I have a question: Does the fact that पिता ends in ा mean that it is singular, and that if it were पिते, we would be saying “fathers”? Or can पिता be translated as “fathers”? I am confused because it is a typical masculine noun, and by the earlier pattern, I thought it should be switched to end in “e” any time we actually mean to say “fathers”. I understand that we should use तेरे and हैं plurals for respect either way.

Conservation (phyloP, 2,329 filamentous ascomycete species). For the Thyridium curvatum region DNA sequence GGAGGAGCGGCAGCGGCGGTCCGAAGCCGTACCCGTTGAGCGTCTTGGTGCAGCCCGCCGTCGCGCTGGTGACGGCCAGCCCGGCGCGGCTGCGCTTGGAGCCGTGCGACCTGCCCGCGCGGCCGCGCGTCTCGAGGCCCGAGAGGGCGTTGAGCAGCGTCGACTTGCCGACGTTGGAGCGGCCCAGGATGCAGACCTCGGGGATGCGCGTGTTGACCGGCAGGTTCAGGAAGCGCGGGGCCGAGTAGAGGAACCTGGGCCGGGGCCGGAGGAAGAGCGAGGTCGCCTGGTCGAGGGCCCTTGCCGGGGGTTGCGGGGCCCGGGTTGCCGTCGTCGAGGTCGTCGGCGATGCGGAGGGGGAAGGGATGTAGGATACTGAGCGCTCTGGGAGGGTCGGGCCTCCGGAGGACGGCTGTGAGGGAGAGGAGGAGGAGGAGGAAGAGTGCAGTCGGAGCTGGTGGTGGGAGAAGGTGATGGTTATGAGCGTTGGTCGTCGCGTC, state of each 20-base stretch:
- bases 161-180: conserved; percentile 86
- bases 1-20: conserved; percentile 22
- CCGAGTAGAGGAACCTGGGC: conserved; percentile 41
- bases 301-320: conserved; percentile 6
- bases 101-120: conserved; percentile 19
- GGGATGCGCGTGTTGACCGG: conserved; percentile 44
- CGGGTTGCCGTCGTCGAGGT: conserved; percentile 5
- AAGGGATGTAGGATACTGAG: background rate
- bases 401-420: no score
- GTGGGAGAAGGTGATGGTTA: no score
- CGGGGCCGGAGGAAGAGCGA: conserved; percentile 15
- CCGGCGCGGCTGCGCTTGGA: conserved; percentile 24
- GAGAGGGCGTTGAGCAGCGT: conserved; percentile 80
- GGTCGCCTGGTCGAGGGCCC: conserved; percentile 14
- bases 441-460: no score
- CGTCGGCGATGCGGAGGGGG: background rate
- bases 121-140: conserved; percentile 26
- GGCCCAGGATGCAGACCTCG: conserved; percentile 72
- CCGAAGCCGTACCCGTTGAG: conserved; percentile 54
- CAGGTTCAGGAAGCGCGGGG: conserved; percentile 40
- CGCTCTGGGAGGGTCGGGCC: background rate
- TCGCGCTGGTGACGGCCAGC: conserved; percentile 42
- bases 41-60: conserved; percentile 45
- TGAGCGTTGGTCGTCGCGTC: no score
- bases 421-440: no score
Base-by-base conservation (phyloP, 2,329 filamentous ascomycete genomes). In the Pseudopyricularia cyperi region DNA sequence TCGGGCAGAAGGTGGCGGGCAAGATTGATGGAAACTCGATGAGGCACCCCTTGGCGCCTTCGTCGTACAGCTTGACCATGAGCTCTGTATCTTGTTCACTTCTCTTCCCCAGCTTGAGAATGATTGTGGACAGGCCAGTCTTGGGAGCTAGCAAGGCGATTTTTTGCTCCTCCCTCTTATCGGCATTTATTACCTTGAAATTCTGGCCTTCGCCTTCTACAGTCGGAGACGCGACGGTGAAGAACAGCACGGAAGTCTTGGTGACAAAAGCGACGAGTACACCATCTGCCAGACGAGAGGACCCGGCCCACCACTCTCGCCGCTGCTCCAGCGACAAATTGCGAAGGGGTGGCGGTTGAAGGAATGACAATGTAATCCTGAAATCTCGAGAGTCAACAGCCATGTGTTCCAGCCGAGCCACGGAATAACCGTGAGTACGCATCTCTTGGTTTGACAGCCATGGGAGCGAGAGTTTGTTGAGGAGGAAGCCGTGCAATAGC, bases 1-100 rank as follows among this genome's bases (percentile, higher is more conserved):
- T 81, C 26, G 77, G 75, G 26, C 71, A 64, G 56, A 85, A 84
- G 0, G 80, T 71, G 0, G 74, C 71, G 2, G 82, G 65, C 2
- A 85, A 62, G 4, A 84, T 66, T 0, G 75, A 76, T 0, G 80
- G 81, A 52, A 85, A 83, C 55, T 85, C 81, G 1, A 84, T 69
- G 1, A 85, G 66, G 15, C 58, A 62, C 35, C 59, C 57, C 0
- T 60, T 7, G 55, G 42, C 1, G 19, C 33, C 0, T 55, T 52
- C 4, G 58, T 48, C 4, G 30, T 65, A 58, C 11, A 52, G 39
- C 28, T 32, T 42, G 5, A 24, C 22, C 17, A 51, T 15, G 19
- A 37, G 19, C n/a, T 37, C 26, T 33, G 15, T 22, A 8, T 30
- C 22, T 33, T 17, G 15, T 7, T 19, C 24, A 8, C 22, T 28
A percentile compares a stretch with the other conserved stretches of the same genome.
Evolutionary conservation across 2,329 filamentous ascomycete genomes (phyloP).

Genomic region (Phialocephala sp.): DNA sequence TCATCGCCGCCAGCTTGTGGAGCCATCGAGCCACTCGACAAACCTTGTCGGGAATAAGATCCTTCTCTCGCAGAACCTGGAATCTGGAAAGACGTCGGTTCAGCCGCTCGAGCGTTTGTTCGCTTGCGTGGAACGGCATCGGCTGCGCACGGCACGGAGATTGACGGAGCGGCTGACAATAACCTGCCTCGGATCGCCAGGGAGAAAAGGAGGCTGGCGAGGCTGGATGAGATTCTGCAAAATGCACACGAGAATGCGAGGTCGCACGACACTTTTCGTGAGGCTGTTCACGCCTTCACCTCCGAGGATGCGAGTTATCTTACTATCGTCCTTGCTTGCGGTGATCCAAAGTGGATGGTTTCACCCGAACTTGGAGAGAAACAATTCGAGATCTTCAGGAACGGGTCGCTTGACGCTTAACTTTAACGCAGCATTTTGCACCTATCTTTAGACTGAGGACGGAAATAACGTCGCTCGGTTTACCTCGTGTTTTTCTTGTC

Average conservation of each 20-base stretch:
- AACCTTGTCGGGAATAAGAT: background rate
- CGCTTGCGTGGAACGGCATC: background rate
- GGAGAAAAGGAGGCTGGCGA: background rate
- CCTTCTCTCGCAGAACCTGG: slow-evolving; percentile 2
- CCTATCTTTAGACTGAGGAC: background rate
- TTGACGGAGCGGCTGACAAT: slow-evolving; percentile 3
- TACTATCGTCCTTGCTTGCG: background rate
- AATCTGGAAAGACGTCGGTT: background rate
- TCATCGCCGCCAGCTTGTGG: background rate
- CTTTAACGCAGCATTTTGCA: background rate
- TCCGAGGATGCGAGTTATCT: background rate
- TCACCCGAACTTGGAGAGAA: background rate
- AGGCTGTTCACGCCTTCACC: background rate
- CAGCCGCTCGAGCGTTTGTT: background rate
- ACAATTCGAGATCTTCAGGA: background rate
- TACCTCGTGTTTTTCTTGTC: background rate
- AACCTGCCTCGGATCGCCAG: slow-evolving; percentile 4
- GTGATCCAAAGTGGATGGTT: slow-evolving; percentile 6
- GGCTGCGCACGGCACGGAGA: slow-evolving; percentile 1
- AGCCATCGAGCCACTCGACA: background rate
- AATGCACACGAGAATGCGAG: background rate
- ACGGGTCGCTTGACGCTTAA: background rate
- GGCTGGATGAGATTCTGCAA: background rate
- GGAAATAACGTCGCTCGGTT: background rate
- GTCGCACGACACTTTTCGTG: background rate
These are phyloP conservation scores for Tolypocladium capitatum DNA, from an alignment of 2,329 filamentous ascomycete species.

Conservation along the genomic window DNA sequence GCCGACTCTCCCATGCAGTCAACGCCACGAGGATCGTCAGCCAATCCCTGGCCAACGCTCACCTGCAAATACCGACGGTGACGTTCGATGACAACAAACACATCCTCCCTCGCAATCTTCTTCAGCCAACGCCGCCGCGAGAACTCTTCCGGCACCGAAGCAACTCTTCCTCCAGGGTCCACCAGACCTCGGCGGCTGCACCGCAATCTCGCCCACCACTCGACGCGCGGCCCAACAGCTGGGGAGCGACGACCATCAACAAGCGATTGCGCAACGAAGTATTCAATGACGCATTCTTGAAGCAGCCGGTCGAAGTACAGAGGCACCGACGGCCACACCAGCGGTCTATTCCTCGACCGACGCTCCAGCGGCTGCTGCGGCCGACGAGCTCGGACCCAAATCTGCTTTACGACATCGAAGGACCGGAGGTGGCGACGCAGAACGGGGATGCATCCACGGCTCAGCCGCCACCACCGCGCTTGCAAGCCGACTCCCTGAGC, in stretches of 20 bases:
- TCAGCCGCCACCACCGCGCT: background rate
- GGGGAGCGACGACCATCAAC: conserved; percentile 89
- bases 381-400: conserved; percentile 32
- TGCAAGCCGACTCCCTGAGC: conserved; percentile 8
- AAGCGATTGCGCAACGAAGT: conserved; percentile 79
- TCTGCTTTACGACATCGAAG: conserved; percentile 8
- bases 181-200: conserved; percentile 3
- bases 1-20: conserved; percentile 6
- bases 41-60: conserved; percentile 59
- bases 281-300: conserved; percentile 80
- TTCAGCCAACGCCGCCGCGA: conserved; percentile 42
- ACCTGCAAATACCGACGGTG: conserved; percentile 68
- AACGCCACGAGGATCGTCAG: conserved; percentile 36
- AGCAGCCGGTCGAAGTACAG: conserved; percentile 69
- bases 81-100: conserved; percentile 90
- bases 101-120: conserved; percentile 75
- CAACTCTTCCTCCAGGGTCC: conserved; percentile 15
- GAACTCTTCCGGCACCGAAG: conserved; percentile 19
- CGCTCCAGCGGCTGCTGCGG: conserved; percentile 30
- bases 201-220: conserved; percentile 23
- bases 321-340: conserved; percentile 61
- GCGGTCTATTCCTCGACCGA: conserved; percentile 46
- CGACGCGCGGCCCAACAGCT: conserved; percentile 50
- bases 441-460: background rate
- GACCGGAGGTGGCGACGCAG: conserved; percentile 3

Yes I think you'd achieve that with आप के। Everything else the same.
Or आपका ।।। है if you wanted to remove respect to the father at the same time.
Also bear in mind that you don't know you're talking to a man here, the gender of the personal pronoun, whichever you choose, is agreeing with their father, not theirself.
tere (तेरे) is very familiar (rude if said to someone you don't know)
tumhare (तुम्हारे) is informal/casual
aapke (आपके) is formal/polite
You can use any of the three depending on whom you're talking to.
There is not "there" or "thumhare". The consonant is /t/ त - an unaspirated dental voiceless stop.